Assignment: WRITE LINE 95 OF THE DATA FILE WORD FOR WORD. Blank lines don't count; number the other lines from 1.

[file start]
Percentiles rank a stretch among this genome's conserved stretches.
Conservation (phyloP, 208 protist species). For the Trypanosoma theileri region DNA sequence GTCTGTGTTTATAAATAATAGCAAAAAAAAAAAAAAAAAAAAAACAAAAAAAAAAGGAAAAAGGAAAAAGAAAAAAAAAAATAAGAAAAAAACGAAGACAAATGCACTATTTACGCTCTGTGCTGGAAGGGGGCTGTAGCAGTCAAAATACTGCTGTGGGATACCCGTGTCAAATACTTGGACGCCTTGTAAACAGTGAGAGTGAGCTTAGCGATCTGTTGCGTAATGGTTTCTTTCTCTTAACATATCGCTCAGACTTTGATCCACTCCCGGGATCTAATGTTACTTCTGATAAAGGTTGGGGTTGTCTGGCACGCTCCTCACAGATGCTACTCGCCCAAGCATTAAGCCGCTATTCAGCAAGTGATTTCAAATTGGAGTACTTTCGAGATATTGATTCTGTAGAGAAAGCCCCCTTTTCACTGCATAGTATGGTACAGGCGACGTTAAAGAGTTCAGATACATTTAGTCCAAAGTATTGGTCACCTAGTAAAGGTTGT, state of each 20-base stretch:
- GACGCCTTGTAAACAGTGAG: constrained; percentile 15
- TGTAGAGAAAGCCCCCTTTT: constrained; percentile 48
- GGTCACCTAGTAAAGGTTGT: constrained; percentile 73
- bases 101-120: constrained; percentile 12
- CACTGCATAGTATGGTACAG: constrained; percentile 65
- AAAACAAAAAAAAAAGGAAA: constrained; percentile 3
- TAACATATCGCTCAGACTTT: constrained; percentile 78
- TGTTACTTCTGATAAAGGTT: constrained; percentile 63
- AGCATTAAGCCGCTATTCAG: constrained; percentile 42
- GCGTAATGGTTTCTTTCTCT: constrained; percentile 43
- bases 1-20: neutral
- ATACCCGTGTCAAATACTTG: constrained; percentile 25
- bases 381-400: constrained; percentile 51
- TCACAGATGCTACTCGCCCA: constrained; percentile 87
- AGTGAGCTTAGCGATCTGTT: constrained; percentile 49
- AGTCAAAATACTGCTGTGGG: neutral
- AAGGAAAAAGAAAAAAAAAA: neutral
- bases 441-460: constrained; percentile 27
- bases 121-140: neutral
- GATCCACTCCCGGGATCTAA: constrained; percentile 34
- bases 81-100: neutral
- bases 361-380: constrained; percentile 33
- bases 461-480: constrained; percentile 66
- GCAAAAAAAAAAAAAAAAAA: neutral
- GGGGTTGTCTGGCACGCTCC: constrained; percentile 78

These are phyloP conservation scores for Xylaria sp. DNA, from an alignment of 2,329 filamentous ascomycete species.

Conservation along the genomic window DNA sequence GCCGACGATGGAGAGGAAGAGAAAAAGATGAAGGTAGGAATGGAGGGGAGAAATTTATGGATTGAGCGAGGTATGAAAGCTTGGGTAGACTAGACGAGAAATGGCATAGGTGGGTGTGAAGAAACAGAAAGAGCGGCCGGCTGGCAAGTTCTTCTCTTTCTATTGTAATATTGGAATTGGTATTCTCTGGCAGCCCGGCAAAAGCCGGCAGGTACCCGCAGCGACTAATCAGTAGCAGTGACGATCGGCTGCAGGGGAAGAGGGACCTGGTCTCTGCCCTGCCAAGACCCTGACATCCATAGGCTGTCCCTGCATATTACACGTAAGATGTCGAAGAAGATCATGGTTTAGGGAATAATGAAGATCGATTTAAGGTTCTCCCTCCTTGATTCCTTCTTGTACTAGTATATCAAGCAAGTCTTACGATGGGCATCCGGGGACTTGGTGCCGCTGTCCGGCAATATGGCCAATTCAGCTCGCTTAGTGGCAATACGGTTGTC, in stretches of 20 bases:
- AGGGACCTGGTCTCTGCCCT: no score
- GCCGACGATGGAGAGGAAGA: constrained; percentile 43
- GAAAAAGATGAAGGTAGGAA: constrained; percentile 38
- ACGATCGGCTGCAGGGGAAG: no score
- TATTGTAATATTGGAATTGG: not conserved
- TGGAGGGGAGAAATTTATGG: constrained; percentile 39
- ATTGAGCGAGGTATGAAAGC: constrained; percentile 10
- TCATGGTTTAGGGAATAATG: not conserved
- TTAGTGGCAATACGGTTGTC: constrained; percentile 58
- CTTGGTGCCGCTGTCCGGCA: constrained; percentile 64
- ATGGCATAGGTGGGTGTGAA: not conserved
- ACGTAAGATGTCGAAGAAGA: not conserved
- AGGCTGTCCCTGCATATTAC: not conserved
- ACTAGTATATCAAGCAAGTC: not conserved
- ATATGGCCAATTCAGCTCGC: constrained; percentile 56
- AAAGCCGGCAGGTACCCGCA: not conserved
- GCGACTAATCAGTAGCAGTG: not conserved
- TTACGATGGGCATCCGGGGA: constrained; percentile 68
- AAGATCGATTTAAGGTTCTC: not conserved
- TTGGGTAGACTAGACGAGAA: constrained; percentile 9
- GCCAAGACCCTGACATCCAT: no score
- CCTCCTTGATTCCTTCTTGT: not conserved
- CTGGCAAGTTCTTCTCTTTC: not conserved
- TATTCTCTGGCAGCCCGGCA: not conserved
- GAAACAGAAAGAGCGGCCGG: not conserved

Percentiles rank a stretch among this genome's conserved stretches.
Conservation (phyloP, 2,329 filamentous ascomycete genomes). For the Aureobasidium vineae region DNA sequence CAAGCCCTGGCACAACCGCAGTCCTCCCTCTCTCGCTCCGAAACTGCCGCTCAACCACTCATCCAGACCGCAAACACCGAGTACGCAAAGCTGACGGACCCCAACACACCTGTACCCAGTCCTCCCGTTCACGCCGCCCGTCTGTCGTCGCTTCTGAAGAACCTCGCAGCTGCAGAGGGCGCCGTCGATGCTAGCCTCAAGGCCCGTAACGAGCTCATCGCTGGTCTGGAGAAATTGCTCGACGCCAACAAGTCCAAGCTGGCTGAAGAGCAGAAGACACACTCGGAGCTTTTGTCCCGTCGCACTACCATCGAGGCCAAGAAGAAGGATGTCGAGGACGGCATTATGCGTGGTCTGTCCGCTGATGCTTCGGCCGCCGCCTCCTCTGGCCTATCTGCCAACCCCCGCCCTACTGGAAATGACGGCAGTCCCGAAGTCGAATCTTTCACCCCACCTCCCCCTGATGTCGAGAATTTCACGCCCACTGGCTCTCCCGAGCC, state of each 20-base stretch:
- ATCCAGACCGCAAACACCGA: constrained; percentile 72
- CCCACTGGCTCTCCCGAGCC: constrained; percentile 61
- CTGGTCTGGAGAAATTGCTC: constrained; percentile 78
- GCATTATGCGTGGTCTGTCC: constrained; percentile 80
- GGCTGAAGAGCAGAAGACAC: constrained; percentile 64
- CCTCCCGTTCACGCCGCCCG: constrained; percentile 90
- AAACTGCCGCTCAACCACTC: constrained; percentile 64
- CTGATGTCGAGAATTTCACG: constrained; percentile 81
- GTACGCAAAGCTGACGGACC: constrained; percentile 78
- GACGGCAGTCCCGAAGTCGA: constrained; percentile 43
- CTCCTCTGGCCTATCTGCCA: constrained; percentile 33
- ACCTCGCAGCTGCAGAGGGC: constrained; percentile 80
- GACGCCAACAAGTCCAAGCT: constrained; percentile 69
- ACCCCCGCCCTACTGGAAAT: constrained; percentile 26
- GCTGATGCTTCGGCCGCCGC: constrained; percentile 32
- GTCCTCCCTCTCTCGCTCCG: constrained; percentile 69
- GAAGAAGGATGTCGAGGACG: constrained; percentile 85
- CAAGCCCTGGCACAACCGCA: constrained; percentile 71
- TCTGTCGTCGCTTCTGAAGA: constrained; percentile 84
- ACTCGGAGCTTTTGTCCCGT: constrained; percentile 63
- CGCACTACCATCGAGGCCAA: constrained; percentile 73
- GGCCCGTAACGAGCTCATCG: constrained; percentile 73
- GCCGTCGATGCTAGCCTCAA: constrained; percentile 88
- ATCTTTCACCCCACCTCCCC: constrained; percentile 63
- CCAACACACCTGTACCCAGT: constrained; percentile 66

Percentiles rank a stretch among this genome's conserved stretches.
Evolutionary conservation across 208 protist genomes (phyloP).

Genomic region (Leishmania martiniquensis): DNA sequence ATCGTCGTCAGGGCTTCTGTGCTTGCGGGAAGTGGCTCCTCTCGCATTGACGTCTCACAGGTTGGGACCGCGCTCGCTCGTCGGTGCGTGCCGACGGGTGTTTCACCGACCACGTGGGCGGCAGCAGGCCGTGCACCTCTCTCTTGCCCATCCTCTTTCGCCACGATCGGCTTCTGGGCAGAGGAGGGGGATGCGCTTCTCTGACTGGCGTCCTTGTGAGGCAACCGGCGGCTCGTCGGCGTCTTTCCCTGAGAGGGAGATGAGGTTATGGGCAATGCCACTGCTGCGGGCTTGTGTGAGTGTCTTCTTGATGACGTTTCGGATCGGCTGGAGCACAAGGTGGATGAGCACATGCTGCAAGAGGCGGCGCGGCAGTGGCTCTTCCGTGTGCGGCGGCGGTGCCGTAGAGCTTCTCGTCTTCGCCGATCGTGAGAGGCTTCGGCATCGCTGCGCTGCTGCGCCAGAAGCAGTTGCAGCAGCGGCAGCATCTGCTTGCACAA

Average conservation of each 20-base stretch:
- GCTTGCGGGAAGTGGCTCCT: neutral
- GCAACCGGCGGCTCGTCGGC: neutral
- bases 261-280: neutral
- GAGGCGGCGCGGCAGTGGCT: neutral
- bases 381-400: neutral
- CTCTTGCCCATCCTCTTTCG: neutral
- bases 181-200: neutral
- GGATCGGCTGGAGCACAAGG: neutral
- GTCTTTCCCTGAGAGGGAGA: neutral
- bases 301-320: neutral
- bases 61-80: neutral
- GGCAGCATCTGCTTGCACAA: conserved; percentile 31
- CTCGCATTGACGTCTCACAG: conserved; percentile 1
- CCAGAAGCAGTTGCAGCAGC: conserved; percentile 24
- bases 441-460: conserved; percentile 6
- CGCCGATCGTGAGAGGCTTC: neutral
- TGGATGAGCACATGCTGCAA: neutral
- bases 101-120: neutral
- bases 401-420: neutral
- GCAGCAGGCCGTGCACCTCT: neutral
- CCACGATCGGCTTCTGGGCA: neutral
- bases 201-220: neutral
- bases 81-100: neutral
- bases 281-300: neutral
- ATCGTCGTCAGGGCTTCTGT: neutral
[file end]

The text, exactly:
- bases 301-320: neutral